Minnie Ingersoll Minisode Transcript
Women Innovating Networking Growing Scaling – that’s WINGS … I’m Melinda Wittstock, my mission is to help women take flight to soar to the success of our dreams in business and in life– and create and grow businesses in alignment with our passion and purpose.
On this Mentoring Minisode of Wings of Inspired Business … we talk about the innovation mindset and why 2020 is the year to innovate “woke” business models to improve our world. Also how to find inspiration aligned with your true purpose so that even the seemingly smallest actions can have butterfly wing impacts.
Here with us today to provide her insights and inspiration is …
Minnie is a partner at LA-based venture capital fund, TenOneTen. She is the co-founder of Shift, an online marketplace for used cars that she grew to a $100mm company as its COO. She’s host of the LA Venture podcast and a mother of 3.
A venture capital investor, successful entrepreneur and a mom of three, Minnie shares today why she believes mission-driven or “woke” businesses have the power to improve our world … where governments are failing.
Minnie is a Partner at TenOneTen Ventures and the COO and co-founder of Shift, an online marketplace for used cars. She started her career as an early product manager at Google where she co-founded the Access team; a cross-functional product, policy, and engineering team that spun off Google Fiber. After more than a decade, she made her exit from Google to begin her own entrepreneurial journey with Shift, a company that she co-founded and scaled to $100M+. Minnie is a long-time Silicon Valley product leader and operations executive with experience building and scaling impact through elegant technical solutions and great teams. She recently moved back to LA after 20+ years in the Bay Area and is excited to be a part of the growing tech ecosystem of Southern California.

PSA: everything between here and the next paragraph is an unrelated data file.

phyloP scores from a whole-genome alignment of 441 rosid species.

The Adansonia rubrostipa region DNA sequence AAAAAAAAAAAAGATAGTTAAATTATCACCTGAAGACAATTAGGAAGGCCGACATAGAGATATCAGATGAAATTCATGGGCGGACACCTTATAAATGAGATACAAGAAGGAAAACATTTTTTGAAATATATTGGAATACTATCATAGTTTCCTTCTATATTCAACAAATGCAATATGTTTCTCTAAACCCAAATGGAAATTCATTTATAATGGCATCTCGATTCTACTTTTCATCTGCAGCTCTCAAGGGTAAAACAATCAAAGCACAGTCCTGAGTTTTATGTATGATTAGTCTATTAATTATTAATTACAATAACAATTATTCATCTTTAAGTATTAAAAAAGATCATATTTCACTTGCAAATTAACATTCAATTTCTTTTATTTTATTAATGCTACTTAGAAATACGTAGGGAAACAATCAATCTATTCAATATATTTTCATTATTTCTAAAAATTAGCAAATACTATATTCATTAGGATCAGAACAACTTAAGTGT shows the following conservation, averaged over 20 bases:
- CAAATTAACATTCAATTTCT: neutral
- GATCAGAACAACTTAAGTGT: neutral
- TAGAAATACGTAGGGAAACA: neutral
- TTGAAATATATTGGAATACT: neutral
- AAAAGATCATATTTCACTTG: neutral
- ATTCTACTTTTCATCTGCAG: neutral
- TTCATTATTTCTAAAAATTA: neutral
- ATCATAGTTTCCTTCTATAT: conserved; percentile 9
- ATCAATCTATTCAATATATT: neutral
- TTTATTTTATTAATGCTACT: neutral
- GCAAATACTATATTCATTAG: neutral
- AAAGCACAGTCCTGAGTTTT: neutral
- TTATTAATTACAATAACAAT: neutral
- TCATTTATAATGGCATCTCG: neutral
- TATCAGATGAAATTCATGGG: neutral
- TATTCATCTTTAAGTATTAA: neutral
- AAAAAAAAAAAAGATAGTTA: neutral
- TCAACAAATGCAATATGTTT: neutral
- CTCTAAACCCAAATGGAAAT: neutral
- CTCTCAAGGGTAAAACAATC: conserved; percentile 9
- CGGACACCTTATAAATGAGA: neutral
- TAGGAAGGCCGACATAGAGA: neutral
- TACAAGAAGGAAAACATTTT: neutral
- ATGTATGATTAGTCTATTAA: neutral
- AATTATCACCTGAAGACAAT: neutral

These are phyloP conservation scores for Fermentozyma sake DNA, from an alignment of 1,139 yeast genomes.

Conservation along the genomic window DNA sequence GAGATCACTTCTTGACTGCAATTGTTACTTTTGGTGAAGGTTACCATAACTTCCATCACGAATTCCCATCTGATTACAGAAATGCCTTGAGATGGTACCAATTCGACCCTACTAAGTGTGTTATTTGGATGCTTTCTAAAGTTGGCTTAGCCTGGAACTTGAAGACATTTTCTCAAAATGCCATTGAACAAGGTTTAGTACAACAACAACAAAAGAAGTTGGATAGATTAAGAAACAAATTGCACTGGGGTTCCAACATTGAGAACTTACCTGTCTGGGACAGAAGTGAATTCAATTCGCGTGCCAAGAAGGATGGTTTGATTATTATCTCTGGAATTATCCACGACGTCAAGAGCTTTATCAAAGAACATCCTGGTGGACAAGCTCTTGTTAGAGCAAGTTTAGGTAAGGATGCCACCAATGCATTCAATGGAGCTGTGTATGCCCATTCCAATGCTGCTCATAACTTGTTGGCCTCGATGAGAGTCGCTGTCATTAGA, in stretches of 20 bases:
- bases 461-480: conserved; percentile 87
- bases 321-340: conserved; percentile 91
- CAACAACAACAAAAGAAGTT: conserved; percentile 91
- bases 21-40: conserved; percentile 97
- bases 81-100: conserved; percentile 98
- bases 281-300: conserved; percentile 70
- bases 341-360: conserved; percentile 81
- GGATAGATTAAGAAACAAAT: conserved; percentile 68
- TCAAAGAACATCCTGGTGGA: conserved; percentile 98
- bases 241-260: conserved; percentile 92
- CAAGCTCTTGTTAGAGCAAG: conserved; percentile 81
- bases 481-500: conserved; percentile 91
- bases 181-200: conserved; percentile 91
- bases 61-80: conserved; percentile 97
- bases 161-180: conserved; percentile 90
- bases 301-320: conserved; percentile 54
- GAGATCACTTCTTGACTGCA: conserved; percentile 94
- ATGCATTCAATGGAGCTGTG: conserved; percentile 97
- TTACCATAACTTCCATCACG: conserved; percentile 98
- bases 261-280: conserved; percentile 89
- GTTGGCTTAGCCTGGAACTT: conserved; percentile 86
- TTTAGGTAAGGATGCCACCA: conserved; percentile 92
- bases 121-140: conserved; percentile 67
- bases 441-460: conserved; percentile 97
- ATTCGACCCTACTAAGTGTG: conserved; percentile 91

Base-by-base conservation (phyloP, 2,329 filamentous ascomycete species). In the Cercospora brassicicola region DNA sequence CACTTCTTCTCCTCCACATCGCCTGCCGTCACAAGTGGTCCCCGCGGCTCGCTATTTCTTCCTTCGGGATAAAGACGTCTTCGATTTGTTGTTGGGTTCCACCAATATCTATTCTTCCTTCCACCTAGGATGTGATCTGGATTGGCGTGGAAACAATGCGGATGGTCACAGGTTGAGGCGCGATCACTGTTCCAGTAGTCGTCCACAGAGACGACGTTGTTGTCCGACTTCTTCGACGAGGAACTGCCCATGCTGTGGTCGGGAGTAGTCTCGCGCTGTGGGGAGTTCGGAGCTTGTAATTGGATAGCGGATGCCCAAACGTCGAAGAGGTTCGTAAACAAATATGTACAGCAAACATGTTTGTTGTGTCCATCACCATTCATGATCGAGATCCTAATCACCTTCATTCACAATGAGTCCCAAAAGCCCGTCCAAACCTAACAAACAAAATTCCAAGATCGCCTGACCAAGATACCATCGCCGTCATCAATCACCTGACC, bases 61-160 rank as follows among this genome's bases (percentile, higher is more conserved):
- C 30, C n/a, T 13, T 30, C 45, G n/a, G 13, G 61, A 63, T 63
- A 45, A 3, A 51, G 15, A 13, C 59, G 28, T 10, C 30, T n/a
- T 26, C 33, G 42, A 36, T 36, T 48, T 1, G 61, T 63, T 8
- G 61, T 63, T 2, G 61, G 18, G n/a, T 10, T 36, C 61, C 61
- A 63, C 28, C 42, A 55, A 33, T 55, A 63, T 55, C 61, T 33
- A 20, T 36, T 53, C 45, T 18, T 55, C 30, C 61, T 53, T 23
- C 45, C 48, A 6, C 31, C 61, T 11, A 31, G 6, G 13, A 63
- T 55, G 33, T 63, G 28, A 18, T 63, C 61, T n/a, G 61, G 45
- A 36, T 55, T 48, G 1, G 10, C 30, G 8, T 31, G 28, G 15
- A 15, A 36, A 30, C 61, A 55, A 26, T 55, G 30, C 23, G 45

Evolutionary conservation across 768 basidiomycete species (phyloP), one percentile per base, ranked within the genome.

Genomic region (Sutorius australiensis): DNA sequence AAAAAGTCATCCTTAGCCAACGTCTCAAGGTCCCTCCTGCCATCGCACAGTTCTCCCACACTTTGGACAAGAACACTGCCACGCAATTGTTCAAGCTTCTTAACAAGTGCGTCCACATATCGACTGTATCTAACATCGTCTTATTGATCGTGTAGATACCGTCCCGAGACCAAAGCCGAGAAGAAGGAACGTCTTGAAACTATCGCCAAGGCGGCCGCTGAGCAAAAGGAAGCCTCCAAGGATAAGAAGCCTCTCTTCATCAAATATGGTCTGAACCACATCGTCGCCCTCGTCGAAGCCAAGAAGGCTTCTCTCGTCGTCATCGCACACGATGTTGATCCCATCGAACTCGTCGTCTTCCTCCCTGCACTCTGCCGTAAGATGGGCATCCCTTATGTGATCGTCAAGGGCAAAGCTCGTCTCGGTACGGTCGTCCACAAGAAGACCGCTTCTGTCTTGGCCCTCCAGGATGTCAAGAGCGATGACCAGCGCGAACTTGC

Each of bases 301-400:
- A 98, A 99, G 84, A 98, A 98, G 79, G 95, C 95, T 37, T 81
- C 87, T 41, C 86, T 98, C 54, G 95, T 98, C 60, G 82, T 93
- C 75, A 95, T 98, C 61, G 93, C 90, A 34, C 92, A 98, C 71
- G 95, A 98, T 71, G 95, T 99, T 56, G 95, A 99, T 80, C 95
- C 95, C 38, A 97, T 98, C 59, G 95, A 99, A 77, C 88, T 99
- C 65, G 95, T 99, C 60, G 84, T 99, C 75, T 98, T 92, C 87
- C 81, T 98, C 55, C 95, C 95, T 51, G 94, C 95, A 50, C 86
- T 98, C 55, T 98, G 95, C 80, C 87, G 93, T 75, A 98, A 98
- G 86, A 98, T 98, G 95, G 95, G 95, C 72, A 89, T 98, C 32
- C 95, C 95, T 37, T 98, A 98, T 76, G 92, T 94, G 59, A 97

Today we talk about how to think for yourself in business, double down on what makes you different or unique, how to build resilience as an entrepreneur, and how to find peace in all the mayhem and uncertainty that often comes with the entrepreneurial path.
Melinda Wittstock: Minnie, welcome to Wings.
Minnie Ingersoll: Thanks Melinda. Great to be here.
Melinda Wittstock: I'm excited to talk to you. And I'm always fascinated by what is inspiring you at this particular moment in time.
Minnie Ingersoll: You know, depends on if you want to zoom out or zoom in. I think for me a lot of what's inspiring me are the small things that people do that have a lot of some of the butterfly wing effect where they have much bigger impacts on me and sort of my, whether it's just my feeling that day, or actually sort of my outlook on my career, my life in general. So, I appreciate the small things.
Melinda Wittstock: You know, this is really true. We can get so focused, you know, we're building big companies or doing big things but I love that. That sometimes a tiny gesture or something like that can make all the difference.
Minnie Ingersoll: Yeah, and sometimes they're a little bit less expected. You might expect that your manager acts like a mentor to you but sometimes it's someone I barely know who's done something for me and I find it inspiring because I think it's something that we can all do. You know? You don't have to be in a leadership position to be helping others more than you know. So, I find that very inspiring.
Melinda Wittstock: This is so true. Like, you know, our hashtag really with this podcast and all the retreats I do for women entrepreneurs who are scaling companies and you know, 7, 8, 9 figure businesses, our hashtag is #liftasweclimb. And one of the things that I've learned along the ways is so true that you can get wisdom in the Starbucks line. You know?
Minnie Ingersoll: Yeah.